AstraZeneca chief says COVID vaccine on track for year end

AstraZeneca CEO dismisses reports of delays with COVID-19 vaccine, says large-scale vaccinations could be possible by December.

AstraZeneca Plc’s coronavirus shot could be ready for large-scale vaccinations as early as this year, Chief Executive Officer Pascal Soriot said, dismissing reports of delays and production snags.

The U.K. drugmaker is poised to unveil vaccine test results by year-end even after trials were slightly delayed over the summer as infection rates slowed in the northern hemisphere. A recent resurgence has allowed scientists to gather the clinical data they need, according to Soriot. Astra and the University of Oxford are keeping the vaccine in a frozen bulk state to preserve its shelf life while they await final test results.

“At the end of the day, we don’t yet know if the vaccine works,” Soriot said in a Bloomberg Television interview, adding that many questions remain, such as whether it will show results for everyone and for how long. “We would hope that large-scale vaccinations would be possible starting in January next year — possibly even December.”

Soriot’s remarks come a day after Kate Bingham, chair of the U.K. Vaccine Taskforce, said only 4 million doses of the shot would be available by the end of the year, far fewer than the 30 million that were due to be ready by September. AstraZeneca said it’s confident it can begin supplying hundreds of millions of doses on a “rolling basis” once a shot is cleared.

The U.K. drugmaker has been at the forefront of efforts to fight the pandemic, and its experimental shot could be one of the first to be approved globally if successful. Astra and drugmakers Pfizer Inc. and Moderna Inc. are all seeking to deliver crucial test results on a vaccine in the coming weeks, with emergency clearance possible before the end of the year.

Soriot said the world needs several vaccines and that Astra studies conducted in the U.K. and Brazil kept progressing well even as the U.S. one suffered a halt. It’s possible the U.S. Food and Drug Administration will want to wait for the results of the local trial before reviewing the product, he said.

The FDA “may want to wait for the results of the U.S. study or they may review our international program and give us an emergency approval on that basis,” Soriot said. “It will be up to regulators in individual countries to decide.”

Vaccine Timeline

Astra has said it will sell the vaccine at cost during the pandemic at a price tag of between $4 to $5, depending on local manufacturing charges. The company said recently it would add as much as 20% to cover manufacturing costs to avoid any material impact on its finances. Astra is incurring a bill in excess of $1 billion globally for expenses including clinical development, Soriot said.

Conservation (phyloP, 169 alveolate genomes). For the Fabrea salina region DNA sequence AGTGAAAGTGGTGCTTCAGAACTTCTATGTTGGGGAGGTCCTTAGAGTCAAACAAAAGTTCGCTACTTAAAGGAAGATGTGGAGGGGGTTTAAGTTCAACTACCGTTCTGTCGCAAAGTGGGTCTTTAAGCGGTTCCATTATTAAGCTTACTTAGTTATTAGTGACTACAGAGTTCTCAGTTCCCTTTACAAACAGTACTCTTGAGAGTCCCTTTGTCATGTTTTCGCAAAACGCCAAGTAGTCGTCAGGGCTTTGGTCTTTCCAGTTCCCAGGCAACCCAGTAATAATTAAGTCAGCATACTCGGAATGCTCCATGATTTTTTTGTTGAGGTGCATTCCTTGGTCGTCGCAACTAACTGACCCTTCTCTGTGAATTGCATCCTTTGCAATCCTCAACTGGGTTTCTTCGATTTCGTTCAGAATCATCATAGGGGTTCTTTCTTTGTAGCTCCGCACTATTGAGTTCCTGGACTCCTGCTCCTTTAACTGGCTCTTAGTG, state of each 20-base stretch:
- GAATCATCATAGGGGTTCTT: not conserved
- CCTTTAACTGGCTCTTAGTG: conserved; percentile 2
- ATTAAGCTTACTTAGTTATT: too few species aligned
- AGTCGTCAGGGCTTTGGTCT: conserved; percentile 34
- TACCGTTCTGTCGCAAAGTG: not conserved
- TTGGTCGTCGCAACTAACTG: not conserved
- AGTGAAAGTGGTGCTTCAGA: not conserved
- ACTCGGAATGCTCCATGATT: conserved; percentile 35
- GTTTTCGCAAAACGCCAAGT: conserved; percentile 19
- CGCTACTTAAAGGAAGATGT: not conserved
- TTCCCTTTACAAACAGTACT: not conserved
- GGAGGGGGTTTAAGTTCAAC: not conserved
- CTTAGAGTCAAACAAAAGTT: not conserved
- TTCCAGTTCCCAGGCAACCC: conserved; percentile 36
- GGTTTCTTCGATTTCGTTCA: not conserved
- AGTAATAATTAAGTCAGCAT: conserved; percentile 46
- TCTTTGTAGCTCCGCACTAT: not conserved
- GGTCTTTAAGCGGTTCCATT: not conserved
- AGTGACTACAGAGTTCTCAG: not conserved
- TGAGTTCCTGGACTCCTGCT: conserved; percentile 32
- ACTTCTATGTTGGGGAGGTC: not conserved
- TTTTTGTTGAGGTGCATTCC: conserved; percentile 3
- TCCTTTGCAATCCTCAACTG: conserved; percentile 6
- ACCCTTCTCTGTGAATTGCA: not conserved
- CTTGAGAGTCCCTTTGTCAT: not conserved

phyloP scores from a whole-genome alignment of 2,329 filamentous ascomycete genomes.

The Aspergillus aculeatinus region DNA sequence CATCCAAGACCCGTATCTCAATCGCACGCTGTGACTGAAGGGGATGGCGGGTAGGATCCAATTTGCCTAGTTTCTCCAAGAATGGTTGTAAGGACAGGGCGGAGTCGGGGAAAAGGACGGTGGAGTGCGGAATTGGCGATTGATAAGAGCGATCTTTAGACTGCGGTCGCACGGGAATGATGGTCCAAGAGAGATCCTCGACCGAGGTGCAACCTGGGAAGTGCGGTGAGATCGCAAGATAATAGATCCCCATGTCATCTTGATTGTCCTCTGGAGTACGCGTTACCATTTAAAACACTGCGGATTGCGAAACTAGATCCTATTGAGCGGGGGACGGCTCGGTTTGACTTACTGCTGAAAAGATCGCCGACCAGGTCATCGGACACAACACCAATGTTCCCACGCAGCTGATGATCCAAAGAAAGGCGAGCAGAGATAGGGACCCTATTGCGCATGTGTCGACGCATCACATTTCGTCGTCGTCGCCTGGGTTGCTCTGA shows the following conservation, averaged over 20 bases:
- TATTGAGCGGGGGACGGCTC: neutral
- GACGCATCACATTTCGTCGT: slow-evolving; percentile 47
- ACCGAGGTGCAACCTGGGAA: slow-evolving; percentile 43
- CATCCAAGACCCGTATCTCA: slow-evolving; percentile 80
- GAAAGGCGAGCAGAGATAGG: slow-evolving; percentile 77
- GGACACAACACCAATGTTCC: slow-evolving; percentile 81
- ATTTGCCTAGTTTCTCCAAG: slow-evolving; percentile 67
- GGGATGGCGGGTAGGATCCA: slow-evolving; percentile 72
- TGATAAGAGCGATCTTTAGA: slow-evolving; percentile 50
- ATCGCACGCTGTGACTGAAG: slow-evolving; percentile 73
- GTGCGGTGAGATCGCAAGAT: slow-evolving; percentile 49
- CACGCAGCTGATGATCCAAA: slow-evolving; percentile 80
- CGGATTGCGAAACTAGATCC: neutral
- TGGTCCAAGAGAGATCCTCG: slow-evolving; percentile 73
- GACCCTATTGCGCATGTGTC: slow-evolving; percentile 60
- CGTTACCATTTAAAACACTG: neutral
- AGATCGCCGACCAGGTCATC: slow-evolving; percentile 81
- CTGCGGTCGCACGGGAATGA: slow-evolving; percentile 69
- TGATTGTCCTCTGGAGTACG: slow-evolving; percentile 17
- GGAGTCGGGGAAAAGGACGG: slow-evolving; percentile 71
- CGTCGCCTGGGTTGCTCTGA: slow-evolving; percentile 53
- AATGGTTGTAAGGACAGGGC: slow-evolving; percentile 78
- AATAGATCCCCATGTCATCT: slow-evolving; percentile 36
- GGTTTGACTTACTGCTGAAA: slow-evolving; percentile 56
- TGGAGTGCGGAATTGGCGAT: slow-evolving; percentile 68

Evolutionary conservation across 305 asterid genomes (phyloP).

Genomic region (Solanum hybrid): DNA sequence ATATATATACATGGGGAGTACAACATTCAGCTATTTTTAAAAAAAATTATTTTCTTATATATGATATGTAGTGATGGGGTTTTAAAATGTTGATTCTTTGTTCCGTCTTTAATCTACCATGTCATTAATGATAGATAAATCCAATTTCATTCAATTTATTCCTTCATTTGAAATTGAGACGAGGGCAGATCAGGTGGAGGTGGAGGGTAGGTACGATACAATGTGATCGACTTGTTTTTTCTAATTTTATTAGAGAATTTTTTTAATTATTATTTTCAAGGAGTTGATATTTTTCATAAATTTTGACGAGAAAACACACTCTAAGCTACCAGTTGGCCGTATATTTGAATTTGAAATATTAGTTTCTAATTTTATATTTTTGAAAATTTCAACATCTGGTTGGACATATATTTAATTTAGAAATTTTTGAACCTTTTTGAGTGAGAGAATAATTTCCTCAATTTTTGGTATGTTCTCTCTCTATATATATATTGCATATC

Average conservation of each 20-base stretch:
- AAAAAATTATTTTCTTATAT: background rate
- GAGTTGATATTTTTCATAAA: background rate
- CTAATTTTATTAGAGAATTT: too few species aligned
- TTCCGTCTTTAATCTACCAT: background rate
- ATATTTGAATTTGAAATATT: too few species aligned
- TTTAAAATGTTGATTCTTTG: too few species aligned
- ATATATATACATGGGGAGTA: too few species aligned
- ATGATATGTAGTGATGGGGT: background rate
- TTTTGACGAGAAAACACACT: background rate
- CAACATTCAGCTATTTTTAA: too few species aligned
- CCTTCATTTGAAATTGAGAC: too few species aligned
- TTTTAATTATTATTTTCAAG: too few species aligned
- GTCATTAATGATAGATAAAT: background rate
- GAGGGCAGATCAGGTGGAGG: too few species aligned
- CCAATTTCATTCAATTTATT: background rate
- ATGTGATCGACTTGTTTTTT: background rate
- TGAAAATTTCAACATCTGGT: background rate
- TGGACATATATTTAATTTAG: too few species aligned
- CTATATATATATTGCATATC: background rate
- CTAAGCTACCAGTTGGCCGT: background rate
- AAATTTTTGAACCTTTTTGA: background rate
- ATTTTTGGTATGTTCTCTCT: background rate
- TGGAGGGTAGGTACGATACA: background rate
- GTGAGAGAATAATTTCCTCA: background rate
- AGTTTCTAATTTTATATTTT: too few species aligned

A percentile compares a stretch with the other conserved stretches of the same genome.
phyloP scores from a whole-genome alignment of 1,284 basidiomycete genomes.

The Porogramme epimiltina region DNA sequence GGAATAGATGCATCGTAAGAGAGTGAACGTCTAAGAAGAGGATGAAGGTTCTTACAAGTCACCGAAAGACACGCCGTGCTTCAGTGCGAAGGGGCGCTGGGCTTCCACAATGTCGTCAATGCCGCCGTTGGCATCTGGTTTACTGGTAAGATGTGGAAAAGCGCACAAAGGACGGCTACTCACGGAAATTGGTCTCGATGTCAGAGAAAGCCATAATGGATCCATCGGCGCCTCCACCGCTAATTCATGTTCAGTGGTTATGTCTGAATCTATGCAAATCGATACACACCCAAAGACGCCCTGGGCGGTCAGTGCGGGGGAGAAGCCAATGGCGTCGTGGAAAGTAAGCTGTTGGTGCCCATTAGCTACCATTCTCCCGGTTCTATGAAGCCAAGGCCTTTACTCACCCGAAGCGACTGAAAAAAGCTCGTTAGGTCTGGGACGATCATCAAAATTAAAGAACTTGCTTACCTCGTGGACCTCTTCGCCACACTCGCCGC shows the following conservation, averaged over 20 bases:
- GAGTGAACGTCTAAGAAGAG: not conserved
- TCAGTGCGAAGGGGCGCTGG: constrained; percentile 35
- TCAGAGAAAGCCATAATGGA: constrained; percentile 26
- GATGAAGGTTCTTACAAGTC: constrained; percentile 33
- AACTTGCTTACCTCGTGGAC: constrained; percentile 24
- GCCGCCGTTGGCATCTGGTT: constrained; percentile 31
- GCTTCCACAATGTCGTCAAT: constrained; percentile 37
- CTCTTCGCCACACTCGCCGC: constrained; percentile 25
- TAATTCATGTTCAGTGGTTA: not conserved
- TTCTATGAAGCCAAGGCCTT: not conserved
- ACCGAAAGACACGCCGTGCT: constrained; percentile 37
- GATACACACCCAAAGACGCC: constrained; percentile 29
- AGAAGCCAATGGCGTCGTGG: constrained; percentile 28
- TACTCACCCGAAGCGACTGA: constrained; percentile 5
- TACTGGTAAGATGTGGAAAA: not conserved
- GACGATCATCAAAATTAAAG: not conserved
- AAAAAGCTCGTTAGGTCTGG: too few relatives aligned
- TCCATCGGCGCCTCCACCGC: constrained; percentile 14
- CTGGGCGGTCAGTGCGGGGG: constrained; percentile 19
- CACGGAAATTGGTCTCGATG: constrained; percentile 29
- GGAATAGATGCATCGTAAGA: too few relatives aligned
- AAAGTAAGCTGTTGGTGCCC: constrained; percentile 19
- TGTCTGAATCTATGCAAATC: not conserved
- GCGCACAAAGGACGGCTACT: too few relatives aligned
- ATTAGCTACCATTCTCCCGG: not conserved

The Astra-Oxford candidate has produced a robust immune response in older adults and the elderly, those at highest risk of severe illness. Astra and Oxford have enrolled about 23,000 volunteers in vaccine trials globally, with plans to reach 50,000 once the U.S. arm has completed recruitment.

A U.K. government spokesperson said Thursday that “a vaccine will only be deployed once proven to be safe and effective” and that the National Health Service was ready to start the vaccination program.

Pandemic Disruption

Pfizer, which is developing its vaccine with Germany’s BioNTech SE, has said it may release initial late-stage trial data this month. The company is also waiting to hit a safety milestone, two months of data on half of participants, which it expects by the third week of November. Assuming both sets of results are positive, it would apply for emergency use authorization in the U.S. shortly thereafter.

Astra on Thursday reported third-quarter profit that fell short of analysts’ estimates as the pandemic inflated costs and discouraged some doctors’ visits and diagnoses. Other drugmakers such as Switzerland’s Novartis AG and Denmark’s Novo Nordisk A/S also cited similar disruptions.

“Believe it or not, people are having heart attacks and they don’t go to the hospital because they are scared,” Soriot said on a conference call, also citing delays in cancer diagnoses and treatment. Injectable products are more affected by such slowdowns, he said.

Astra shares were little changed in London trading.

(Updates first and third paragraphs with CEO coments)
–With assistance from Naomi Kresge, Francine Lacqua and Tom Keene.

Source: Bloomberg